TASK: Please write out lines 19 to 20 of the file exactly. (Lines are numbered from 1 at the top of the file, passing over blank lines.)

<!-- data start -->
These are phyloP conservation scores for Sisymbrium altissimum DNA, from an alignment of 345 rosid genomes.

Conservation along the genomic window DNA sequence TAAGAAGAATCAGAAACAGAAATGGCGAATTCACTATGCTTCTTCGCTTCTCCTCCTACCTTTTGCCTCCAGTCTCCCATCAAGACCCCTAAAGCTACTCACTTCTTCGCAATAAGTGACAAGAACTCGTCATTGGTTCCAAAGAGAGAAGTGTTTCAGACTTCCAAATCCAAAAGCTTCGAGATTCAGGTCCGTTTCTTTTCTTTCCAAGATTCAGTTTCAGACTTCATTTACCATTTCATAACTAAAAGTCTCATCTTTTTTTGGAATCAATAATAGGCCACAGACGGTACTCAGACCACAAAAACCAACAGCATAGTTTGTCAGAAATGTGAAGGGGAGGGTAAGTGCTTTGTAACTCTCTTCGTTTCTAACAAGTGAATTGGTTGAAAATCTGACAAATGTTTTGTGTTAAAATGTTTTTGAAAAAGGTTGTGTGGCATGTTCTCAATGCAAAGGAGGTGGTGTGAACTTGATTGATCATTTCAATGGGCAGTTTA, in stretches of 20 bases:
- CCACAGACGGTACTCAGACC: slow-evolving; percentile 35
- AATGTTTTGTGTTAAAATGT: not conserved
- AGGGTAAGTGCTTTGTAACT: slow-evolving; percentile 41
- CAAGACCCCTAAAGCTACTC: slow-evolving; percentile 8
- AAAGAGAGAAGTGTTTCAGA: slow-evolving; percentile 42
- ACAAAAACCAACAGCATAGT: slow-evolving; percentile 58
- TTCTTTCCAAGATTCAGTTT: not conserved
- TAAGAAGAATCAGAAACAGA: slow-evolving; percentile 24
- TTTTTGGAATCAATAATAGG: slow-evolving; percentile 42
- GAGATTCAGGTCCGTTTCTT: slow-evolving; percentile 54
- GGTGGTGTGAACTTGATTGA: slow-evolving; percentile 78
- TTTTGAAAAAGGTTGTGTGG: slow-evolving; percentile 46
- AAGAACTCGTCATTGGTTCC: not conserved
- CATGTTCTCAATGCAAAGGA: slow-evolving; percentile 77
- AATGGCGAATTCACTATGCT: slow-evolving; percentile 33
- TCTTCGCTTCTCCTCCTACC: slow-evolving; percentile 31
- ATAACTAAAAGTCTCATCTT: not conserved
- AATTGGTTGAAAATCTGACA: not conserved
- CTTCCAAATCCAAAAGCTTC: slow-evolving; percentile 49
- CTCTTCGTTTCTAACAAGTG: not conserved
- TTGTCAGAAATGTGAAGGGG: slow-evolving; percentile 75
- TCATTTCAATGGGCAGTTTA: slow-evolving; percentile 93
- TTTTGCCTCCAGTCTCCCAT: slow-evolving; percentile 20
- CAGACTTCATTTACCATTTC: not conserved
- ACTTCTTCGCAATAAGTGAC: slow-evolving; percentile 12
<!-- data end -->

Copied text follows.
- ATAACTAAAAGTCTCATCTT: not conserved
- AATTGGTTGAAAATCTGACA: not conserved